Double-entry bookkeeping, also known as double-entry accounting, is a method of bookkeeping that relies on a two-sided accounting entry to maintain financial information. Every entry to an account requires a corresponding and opposite entry to a different account. The double-entry system has two equal and corresponding sides known as debit and credit.
- In 2012, she started Pocket Protector Bookkeeping, a virtual bookkeeping and managerial accounting service for small businesses.
- Double-entry accounting allows you to better manage business-related expenses.
- DebitDebit represents either an increase in a company’s expenses or a decline in its revenue.
- One way to determine whether the software you’re considering is capable of double-entry accounting is to see if it can produce a balance sheet.
- By using double-entry accounting, you can be sure all of your transactions are following the rules of the accounting equation.
- The credit side is to the right, and the debit side is to the left.
Hence, the tax authorities trust and accept the method for tax purposes. However, a single entry accounting method is less trusted and not acceptable for tax computation by the authorities. The double-entry system requires a chart of accounts, which consists of all of the balance sheet and income statement accounts in which accountants make entries. A given company can add accounts and tailor them to more specifically reflect the company’s operations, accounting, and reporting needs.
How to get started with double-entry accounting
The total of both, debit and credit, must be equal for a transaction to be considered “balanced”. An important point to remember is that a debit or credit does not mean increase and decrease, respectively. However, a simple method to use is to remember a debit entry is required to increase an asset account, while a credit entry is required to increase a liability account. Contra liability accounts and contra expense accounts—like their contra asset counterparts—also reverse the debit/credit “rules” from the table in the previous section.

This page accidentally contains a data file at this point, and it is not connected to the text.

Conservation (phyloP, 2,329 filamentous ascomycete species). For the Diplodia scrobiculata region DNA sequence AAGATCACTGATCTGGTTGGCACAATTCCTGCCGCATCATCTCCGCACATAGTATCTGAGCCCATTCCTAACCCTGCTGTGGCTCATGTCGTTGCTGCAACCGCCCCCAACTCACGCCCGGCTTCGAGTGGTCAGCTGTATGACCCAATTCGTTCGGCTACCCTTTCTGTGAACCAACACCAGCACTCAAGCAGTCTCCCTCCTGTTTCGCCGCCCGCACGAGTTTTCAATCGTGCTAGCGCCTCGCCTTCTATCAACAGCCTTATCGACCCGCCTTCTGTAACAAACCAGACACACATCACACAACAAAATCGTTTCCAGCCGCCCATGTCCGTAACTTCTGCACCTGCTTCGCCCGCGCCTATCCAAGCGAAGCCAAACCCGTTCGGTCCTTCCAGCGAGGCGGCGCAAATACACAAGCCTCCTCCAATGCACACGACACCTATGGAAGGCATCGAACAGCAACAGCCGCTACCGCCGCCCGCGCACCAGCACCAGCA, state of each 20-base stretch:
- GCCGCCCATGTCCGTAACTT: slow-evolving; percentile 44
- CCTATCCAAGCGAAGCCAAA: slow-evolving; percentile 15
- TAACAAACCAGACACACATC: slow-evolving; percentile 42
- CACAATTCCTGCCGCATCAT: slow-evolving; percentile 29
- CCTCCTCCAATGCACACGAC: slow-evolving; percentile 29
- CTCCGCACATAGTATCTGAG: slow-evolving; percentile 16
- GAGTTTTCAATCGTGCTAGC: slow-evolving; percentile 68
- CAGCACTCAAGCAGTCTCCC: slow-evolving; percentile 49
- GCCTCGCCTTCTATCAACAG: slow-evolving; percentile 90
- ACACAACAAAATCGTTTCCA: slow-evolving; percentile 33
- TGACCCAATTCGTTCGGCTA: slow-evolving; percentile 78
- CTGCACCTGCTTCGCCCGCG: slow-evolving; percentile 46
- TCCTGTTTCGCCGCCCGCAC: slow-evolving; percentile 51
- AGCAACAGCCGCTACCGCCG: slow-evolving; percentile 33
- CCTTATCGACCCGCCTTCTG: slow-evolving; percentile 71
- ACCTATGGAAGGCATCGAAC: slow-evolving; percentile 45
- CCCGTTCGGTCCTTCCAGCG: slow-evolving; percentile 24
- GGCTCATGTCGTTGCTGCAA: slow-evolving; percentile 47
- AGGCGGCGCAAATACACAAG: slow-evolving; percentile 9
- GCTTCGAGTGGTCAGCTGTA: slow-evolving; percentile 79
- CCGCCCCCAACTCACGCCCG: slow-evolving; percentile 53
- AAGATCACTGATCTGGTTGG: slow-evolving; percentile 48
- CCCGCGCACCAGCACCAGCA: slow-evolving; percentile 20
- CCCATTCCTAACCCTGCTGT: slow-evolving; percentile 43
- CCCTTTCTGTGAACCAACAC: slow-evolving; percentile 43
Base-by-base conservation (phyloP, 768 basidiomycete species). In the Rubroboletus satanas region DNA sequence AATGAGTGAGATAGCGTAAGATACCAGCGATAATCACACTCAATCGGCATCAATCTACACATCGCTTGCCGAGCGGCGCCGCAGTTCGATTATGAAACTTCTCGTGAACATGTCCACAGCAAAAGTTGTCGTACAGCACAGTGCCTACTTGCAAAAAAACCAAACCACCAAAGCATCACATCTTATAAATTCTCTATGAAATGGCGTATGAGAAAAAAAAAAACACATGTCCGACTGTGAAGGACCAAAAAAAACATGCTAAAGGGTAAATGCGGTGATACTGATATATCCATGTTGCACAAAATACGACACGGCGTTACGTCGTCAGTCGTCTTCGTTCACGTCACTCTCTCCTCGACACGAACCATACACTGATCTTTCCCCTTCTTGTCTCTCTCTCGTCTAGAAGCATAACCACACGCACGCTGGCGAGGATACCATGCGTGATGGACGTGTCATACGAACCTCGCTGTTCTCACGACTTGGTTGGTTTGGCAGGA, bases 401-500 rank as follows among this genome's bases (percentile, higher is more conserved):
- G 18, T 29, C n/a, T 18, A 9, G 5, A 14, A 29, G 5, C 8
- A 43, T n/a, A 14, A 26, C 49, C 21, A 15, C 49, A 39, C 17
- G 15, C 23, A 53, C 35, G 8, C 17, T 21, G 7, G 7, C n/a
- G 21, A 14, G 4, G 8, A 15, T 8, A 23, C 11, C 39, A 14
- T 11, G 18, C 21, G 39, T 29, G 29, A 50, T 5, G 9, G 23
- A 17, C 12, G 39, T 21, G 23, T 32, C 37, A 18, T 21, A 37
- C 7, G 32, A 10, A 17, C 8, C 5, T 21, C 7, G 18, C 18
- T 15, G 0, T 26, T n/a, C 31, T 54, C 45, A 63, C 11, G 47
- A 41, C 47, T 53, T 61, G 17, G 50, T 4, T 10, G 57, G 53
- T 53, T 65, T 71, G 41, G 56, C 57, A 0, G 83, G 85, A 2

How to do double-entry bookkeeping for beginners?
- Business transactions produce documents.
- The information from the documents is recorded into journals.
- The data is taken from the journals and entered (posted) into ledgers.
- Each ledger contains various accounts, listed in the chart of accounts.
Once your https://quick-bookkeeping.net/ is set up and you have a basic understanding of debits and credits, you can start entering your transactions. Double entry refers to a system of bookkeeping that, while quite simple to understand, is one of the most important foundational concepts in accounting. Basically, double-entry bookkeeping means that for every entry into an account, there needs to be a corresponding and opposite entry into a different account.
How Does The Double Entry Accounting System Work?
Double-entry and single-entry bookkeeping are both practices used in accounting to record transactions and keep the company’s accounts up to date in the trial balance. Double-entry accounting refers to how business transactions are recorded in both debits and credits as separate accounts in the accounting ledger. In other words, double-entry accounting refers to a system where every transaction is recorded twice in the books of the company.
- For example, when you take out a business loan, you increase your liabilities account because you’ll need to pay your lender back in the future.
- The main purpose of a double-entry bookkeeping system is to ensure that a company’s accounts remain balanced and can be used to depict an accurate picture of the company’s current financial position.
- Even if your knowledge of accounting doesn’t extend beyond Accounting 101, you’ll find most accounting software applications easy to use.
- The double entry bookkeeping was introduced between the 13th and 14th centuries, and one of its first mentions is found in Luca Pacioli’s book, published in 1494.
- Each of these two-line entries is known as a general journal entry.